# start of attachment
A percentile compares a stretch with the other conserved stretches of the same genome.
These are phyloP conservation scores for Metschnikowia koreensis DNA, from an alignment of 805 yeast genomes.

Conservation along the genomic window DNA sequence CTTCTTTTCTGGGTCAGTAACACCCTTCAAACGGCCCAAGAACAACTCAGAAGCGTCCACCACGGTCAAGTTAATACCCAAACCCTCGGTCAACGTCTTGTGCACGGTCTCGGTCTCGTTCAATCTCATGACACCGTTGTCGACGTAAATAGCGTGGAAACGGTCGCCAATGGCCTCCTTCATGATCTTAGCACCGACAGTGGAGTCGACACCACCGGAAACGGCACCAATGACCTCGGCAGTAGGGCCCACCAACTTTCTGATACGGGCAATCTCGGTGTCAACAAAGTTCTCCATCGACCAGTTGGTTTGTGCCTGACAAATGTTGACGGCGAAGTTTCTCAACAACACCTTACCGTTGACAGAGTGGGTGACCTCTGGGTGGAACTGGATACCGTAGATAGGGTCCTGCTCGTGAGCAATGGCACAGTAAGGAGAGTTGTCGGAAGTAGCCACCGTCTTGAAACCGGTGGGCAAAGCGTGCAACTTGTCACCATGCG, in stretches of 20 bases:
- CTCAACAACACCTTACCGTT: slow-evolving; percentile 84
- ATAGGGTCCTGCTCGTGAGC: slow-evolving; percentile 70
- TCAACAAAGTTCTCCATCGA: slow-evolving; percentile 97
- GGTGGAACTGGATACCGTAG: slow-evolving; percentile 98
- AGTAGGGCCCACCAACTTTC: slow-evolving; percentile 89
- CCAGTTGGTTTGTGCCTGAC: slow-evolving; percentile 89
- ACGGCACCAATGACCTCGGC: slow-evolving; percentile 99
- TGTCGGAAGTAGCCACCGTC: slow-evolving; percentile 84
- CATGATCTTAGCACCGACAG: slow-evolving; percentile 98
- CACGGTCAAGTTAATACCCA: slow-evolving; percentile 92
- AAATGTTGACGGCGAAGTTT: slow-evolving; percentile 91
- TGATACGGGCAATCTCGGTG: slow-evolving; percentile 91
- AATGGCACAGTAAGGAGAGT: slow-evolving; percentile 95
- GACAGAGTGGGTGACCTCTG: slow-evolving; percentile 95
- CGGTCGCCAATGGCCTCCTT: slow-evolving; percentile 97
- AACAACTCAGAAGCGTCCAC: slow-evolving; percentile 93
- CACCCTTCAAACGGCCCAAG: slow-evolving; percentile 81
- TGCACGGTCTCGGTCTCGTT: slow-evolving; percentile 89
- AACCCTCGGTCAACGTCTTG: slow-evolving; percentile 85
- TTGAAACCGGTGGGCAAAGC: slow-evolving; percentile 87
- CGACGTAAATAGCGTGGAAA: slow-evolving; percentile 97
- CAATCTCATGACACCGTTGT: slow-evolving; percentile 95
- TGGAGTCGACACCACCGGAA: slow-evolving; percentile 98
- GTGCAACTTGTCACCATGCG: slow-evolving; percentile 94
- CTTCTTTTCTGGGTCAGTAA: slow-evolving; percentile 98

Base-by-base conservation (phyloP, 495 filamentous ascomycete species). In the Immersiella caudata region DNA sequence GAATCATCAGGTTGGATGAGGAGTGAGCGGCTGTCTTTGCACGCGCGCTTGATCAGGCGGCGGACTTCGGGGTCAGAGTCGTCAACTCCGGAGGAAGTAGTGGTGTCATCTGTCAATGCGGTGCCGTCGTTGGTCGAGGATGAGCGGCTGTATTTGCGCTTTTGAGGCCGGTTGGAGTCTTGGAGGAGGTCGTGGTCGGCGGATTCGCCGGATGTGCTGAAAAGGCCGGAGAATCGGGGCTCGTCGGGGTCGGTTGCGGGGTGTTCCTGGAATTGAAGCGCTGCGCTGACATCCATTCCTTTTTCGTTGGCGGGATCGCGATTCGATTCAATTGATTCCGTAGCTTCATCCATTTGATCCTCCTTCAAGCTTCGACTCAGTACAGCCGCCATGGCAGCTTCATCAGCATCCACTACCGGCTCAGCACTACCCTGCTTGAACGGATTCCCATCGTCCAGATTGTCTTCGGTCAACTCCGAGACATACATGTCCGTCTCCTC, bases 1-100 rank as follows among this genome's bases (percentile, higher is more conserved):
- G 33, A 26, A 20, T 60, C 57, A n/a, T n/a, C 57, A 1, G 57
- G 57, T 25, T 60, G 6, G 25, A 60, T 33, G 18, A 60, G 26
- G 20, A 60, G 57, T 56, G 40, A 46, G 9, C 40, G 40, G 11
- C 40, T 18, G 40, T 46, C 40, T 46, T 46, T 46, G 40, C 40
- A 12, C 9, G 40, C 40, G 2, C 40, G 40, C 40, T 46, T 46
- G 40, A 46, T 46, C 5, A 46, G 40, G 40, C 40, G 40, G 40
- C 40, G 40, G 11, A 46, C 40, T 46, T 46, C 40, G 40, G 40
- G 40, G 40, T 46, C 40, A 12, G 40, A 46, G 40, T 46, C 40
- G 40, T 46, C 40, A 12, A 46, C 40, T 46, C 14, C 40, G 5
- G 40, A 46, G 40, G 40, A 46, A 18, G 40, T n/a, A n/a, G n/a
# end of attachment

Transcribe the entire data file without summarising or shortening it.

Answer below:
A percentile compares a stretch with the other conserved stretches of the same genome.
These are phyloP conservation scores for Metschnikowia koreensis DNA, from an alignment of 805 yeast genomes.

Conservation along the genomic window DNA sequence CTTCTTTTCTGGGTCAGTAACACCCTTCAAACGGCCCAAGAACAACTCAGAAGCGTCCACCACGGTCAAGTTAATACCCAAACCCTCGGTCAACGTCTTGTGCACGGTCTCGGTCTCGTTCAATCTCATGACACCGTTGTCGACGTAAATAGCGTGGAAACGGTCGCCAATGGCCTCCTTCATGATCTTAGCACCGACAGTGGAGTCGACACCACCGGAAACGGCACCAATGACCTCGGCAGTAGGGCCCACCAACTTTCTGATACGGGCAATCTCGGTGTCAACAAAGTTCTCCATCGACCAGTTGGTTTGTGCCTGACAAATGTTGACGGCGAAGTTTCTCAACAACACCTTACCGTTGACAGAGTGGGTGACCTCTGGGTGGAACTGGATACCGTAGATAGGGTCCTGCTCGTGAGCAATGGCACAGTAAGGAGAGTTGTCGGAAGTAGCCACCGTCTTGAAACCGGTGGGCAAAGCGTGCAACTTGTCACCATGCG, in stretches of 20 bases:
- CTCAACAACACCTTACCGTT: slow-evolving; percentile 84
- ATAGGGTCCTGCTCGTGAGC: slow-evolving; percentile 70
- TCAACAAAGTTCTCCATCGA: slow-evolving; percentile 97
- GGTGGAACTGGATACCGTAG: slow-evolving; percentile 98
- AGTAGGGCCCACCAACTTTC: slow-evolving; percentile 89
- CCAGTTGGTTTGTGCCTGAC: slow-evolving; percentile 89
- ACGGCACCAATGACCTCGGC: slow-evolving; percentile 99
- TGTCGGAAGTAGCCACCGTC: slow-evolving; percentile 84
- CATGATCTTAGCACCGACAG: slow-evolving; percentile 98
- CACGGTCAAGTTAATACCCA: slow-evolving; percentile 92
- AAATGTTGACGGCGAAGTTT: slow-evolving; percentile 91
- TGATACGGGCAATCTCGGTG: slow-evolving; percentile 91
- AATGGCACAGTAAGGAGAGT: slow-evolving; percentile 95
- GACAGAGTGGGTGACCTCTG: slow-evolving; percentile 95
- CGGTCGCCAATGGCCTCCTT: slow-evolving; percentile 97
- AACAACTCAGAAGCGTCCAC: slow-evolving; percentile 93
- CACCCTTCAAACGGCCCAAG: slow-evolving; percentile 81
- TGCACGGTCTCGGTCTCGTT: slow-evolving; percentile 89
- AACCCTCGGTCAACGTCTTG: slow-evolving; percentile 85
- TTGAAACCGGTGGGCAAAGC: slow-evolving; percentile 87
- CGACGTAAATAGCGTGGAAA: slow-evolving; percentile 97
- CAATCTCATGACACCGTTGT: slow-evolving; percentile 95
- TGGAGTCGACACCACCGGAA: slow-evolving; percentile 98
- GTGCAACTTGTCACCATGCG: slow-evolving; percentile 94
- CTTCTTTTCTGGGTCAGTAA: slow-evolving; percentile 98

Base-by-base conservation (phyloP, 495 filamentous ascomycete species). In the Immersiella caudata region DNA sequence GAATCATCAGGTTGGATGAGGAGTGAGCGGCTGTCTTTGCACGCGCGCTTGATCAGGCGGCGGACTTCGGGGTCAGAGTCGTCAACTCCGGAGGAAGTAGTGGTGTCATCTGTCAATGCGGTGCCGTCGTTGGTCGAGGATGAGCGGCTGTATTTGCGCTTTTGAGGCCGGTTGGAGTCTTGGAGGAGGTCGTGGTCGGCGGATTCGCCGGATGTGCTGAAAAGGCCGGAGAATCGGGGCTCGTCGGGGTCGGTTGCGGGGTGTTCCTGGAATTGAAGCGCTGCGCTGACATCCATTCCTTTTTCGTTGGCGGGATCGCGATTCGATTCAATTGATTCCGTAGCTTCATCCATTTGATCCTCCTTCAAGCTTCGACTCAGTACAGCCGCCATGGCAGCTTCATCAGCATCCACTACCGGCTCAGCACTACCCTGCTTGAACGGATTCCCATCGTCCAGATTGTCTTCGGTCAACTCCGAGACATACATGTCCGTCTCCTC, bases 1-100 rank as follows among this genome's bases (percentile, higher is more conserved):
- G 33, A 26, A 20, T 60, C 57, A n/a, T n/a, C 57, A 1, G 57
- G 57, T 25, T 60, G 6, G 25, A 60, T 33, G 18, A 60, G 26
- G 20, A 60, G 57, T 56, G 40, A 46, G 9, C 40, G 40, G 11
- C 40, T 18, G 40, T 46, C 40, T 46, T 46, T 46, G 40, C 40
- A 12, C 9, G 40, C 40, G 2, C 40, G 40, C 40, T 46, T 46
- G 40, A 46, T 46, C 5, A 46, G 40, G 40, C 40, G 40, G 40
- C 40, G 40, G 11, A 46, C 40, T 46, T 46, C 40, G 40, G 40
- G 40, G 40, T 46, C 40, A 12, G 40, A 46, G 40, T 46, C 40
- G 40, T 46, C 40, A 12, A 46, C 40, T 46, C 14, C 40, G 5
- G 40, A 46, G 40, G 40, A 46, A 18, G 40, T n/a, A n/a, G n/a